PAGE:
Alpana Singh was originally going to call her new restaurant, scheduled to open in early spring in River North, Tallulah. But the name didn’t feel right to her. She asked her friends for advice. They suggested she write down everything she wanted the spirit of the restaurant to be. When she was finished, she realized, “That’s me on a page.” So she decided to name it after herself: Alpana.
This is the fourth restaurant from the sommelier and former Check, Please! host after the Boarding House and Seven Lions, now both closed, and Terra & Vine in Evanston. It’s self-financed, so she’s not beholden to investors, and since she resigned her master sommelier title in 2020 to protest sexual abuse and assault allegations within the Court of Master Sommeliers, she’s no longer limited by the demands of the Court. She’s taking an active role in every aspect of Alpana, from the construction and design — she and Matt Fisher co-own the firm AMT Hospitality and built not only Singh’s own restaurants but also several others, including Kasama and Tzuco — to designing the dishes that appear on the menu and, of course, the wine.
“Things are so different from when I opened the Boarding House 10 years ago,” she says. “I’m amazed by the difference in attitude. Ten years ago, a publication around town put out an article questioning a sommelier opening a restaurant. Now because of the pandemic and other changes, there’s so much more openness and willingness to accept other stories.” As someone who grew up with immigrant parents and an uncommon name, Singh finds it gratifying that people will finally learn how to pronounce her name correctly.
Traditionally, sommeliers aren’t supposed to go in a restaurant kitchen at all, but as Singh points out, sommeliers taste things for a living and have a highly-developed sense of texture, balance, and flavor. During the pandemic, when Terra & Vine was temporarily closed, she started spending more time in her own kitchen and developing new recipes, which she shared on her blog.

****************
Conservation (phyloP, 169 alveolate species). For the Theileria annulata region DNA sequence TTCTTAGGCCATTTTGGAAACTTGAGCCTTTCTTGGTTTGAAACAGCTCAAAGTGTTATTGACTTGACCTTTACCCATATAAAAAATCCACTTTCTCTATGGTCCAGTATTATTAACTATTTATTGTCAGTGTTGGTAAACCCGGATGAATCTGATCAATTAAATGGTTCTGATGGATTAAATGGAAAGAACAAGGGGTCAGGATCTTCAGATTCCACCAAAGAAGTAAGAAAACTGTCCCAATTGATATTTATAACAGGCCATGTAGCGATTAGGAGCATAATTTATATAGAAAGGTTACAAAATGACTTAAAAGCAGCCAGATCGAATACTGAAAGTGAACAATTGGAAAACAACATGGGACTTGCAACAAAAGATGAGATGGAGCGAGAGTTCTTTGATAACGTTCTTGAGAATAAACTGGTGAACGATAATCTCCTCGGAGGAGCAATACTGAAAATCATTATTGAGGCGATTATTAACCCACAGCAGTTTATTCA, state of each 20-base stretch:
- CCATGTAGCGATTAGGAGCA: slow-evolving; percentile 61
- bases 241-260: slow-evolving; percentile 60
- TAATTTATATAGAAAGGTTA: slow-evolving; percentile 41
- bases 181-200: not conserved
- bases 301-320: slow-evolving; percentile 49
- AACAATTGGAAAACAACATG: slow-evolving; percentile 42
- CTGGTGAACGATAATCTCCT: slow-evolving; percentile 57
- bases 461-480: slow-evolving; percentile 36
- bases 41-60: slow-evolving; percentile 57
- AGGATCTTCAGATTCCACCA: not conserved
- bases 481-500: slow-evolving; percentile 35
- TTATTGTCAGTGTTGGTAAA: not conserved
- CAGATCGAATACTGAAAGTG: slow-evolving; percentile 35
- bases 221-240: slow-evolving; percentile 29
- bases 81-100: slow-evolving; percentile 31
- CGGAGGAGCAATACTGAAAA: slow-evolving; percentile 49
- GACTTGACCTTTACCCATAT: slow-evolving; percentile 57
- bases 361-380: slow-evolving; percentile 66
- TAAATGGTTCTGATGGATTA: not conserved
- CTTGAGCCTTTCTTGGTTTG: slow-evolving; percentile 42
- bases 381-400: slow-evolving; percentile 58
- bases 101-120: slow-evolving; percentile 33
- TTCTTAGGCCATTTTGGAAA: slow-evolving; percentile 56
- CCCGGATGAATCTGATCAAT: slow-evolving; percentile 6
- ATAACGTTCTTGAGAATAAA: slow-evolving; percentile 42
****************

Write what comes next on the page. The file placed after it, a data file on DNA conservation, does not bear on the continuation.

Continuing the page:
For Alpana, she had a definite sense of how she wanted the food to taste: “I’m looking for umami, texture, acidity, pops of sweetness, so eventually when you have it with a glass of wine, it hits and sparks in a lot of ways.” She wanted it to reflect her life and taste memory. Juan Chavez, a chef who’s worked with her for the past 10 years, helped her execute that vision. The dishes include appetizers, pastas, and entrees, such as roast chicken with aji verde and pan-seared sea bass with a bouillabaisse reduction.
Singh has a definite vision for the wine list as well. She’s planning a list of about 75 bottles, “depending on how excited I get,” and she wants to highlight producers who are working to address climate change, using grapes that are grown at higher altitudes and use less water. “Wine is a liquid record-keeper of changing weather patterns,” she says. “[Climate change] is so overwhelming to me, it’s too big a problem. But there’s something about being able to internalize how it affects little things like our wine. It speaks of hope. There are tangible changes that can be made to get ourselves out of this.”
The restaurant itself, which will take over the former LYFE Kitchen, will be large: 4,000 square feet, with 90 seats in the dining room and 15 more at the bar, plus another 90 on the heated patio outside. The design, she says, “is built around the idea of wild feminine energy. There’s a Garden of Eden energy, except Eve wouldn’t have to leave.” The room will be bathed in golden light, an ivy trellis will hang overhead (ceiling installations are something of a Singh hallmark), and the walls will be covered with jungle print wallpaper and framed photos of women who have inspired Singh — Tina Turner, Bette Midler, Sophia Loren — and a single man, Keanu Reeves, who Singh, a fan since seventh grade, jokingly calls “the patron male saint of restaurants.”
In order to counteract the toxic effects of the Court of Master Sommeliers and the many other transgressions that were brought to light in the restaurant industry by the #MeToo and Black Lives Matter movements, Singh envisions working at Alpana as akin to being part of a training program. She proudly notes that every single one of the servers who opened the Boarding House currently run restaurants or wine programs or work in the wine business, and she wants that line of success to continue with the new crop of servers she’s hiring.
“I want to prepare for the next generation of wine,” she says. “I’m responsible for my own quadrant of the world. And this one has got my name on it, so my service better be good.”
Alpana, 831 N. State Street, scheduled to open in early spring.